1. Fresh Air jazz critic Kevin Whitehead reviews ‘Wish The Children Would Come On Home' by The Westerlies, a quartet of young New York brass players playing the music of composer and improviser Wayne Horvitz: 

"There are a few such echoes here of riffing minimalism, another music built on the cumulative power of simple riffs. It’s part of the mix alongside jazz, chamber music, small-town brass bands and garage rock. The Westerlies represent a breed of musicians rare when [composer] Wayne Horvitz was coming up: skilled interpreters who are also adept improvisers. With such versatile and well-equipped performers around, composers can expand their reach—and they may all wind up in places they might not’ve found on their own."
View in High-Res

    Fresh Air jazz critic Kevin Whitehead reviews ‘Wish The Children Would Come On Home' by The Westerlies, a quartet of young New York brass players playing the music of composer and improviser Wayne Horvitz: 

    "There are a few such echoes here of riffing minimalism, another music built on the cumulative power of simple riffs. It’s part of the mix alongside jazz, chamber music, small-town brass bands and garage rock. The Westerlies represent a breed of musicians rare when [composer] Wayne Horvitz was coming up: skilled interpreters who are also adept improvisers. With such versatile and well-equipped performers around, composers can expand their reach—and they may all wind up in places they might not’ve found on their own."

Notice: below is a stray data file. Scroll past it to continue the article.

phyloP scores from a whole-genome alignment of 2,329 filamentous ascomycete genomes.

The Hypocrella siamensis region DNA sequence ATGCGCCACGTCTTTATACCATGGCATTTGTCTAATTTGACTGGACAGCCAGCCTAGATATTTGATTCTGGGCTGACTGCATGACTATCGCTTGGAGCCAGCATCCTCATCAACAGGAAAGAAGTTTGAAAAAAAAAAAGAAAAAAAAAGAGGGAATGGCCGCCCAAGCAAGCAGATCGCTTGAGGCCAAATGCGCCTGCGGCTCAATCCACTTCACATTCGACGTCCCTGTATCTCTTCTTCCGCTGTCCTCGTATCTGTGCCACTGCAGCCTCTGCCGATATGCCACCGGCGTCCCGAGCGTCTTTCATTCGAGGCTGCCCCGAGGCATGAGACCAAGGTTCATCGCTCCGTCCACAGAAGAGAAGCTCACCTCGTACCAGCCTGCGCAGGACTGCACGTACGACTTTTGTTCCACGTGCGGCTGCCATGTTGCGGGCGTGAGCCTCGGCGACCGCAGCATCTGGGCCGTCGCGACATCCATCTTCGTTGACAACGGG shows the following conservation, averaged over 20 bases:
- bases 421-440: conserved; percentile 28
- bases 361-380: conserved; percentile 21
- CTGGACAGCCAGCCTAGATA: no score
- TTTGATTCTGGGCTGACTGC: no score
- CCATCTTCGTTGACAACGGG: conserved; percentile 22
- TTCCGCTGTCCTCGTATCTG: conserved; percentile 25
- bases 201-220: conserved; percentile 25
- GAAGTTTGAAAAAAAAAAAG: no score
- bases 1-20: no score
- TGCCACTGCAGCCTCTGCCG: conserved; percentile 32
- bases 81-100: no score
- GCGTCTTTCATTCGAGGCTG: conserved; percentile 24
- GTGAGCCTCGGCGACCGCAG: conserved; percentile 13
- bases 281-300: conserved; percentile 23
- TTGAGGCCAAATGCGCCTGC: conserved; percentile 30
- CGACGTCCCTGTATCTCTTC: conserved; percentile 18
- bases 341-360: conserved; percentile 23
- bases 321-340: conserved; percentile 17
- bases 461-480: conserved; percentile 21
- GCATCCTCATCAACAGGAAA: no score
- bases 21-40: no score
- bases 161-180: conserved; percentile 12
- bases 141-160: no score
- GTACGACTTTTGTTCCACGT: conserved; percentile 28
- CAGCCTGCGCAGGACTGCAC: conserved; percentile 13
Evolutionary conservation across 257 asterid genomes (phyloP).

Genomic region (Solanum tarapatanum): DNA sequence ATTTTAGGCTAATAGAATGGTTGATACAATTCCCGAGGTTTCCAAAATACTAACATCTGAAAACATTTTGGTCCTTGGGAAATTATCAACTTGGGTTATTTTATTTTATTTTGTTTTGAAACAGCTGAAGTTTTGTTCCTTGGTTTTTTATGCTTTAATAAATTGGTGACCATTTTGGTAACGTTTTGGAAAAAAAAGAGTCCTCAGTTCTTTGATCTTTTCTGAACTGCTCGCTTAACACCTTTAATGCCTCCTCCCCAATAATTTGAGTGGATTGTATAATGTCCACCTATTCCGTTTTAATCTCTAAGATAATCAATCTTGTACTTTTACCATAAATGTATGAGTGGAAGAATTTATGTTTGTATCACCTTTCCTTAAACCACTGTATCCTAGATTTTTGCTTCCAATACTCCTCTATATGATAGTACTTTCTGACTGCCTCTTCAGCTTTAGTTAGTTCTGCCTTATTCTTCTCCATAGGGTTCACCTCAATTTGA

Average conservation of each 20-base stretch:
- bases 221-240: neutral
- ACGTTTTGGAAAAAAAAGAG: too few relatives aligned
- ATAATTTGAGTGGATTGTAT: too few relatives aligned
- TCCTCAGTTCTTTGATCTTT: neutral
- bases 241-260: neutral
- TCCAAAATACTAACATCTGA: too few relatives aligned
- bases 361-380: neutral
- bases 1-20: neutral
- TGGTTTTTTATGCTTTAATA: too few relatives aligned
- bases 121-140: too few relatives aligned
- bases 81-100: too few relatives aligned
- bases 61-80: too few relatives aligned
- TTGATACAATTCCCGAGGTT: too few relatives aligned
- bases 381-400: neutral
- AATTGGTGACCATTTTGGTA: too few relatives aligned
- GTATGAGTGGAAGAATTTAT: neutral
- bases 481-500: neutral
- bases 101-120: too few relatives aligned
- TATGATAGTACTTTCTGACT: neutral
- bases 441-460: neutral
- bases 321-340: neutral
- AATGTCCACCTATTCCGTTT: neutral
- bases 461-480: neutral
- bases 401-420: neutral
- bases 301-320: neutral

2. the westerlies

    jazz

    kevin whitehead

    review

    wayne horvitz

    brass

  1. Fresh Air jazz critic Kevin Whitehead remembers jazz pianist Horace Silver, who passed away this week: 

"Horace Silver could handle bebop’s high-speed chases, but he favored more relaxed tempos and stronger echoes of blues and gospel—what came to be called hard bop. He started leading his own two-horn quintets featuring no end of original tunes with infectious, built-in grooves—and maybe little extensions or riffing interludes to spur the players on. On his mid-’50s hit “The Preacher,” adapted from an old drinking song, you can practically see the congregation swaying in the pews. Whole bands, whole movements would take off from that sound.”

    Fresh Air jazz critic Kevin Whitehead remembers jazz pianist Horace Silver, who passed away this week: 

    "Horace Silver could handle bebop’s high-speed chases, but he favored more relaxed tempos and stronger echoes of blues and gospel—what came to be called hard bop. He started leading his own two-horn quintets featuring no end of original tunes with infectious, built-in grooves—and maybe little extensions or riffing interludes to spur the players on. On his mid-’50s hit “The Preacher,” adapted from an old drinking song, you can practically see the congregation swaying in the pews. Whole bands, whole movements would take off from that sound.”

  2. horace silver

    jazz

    bop

    review

    kevin whitehead

  1. Fresh Air’s jazz critic Kevin Whitehead reviews two albums from Ronald Shannon Jackson & The Decoding Society that are now available for download, having been out of print for ages: 

Ronald Shannon Jackson like other ’80s composers abstracted looping structures from West Africa’s intersecting rhythm cycles. His tune “Iola” is built in layers: the basses play different lines, one twice as long as the other, as a horn melody moves in slow motion over the top. Vernon Reid plays banjo, African American instrument rarely heard in creative music, because of uncool associations with minstrelsy and dixieland. But its thin percussive snap cuts through and helps keep the texture transparent. 


Listen to the full review
image via Jazz Forum  View in High-Res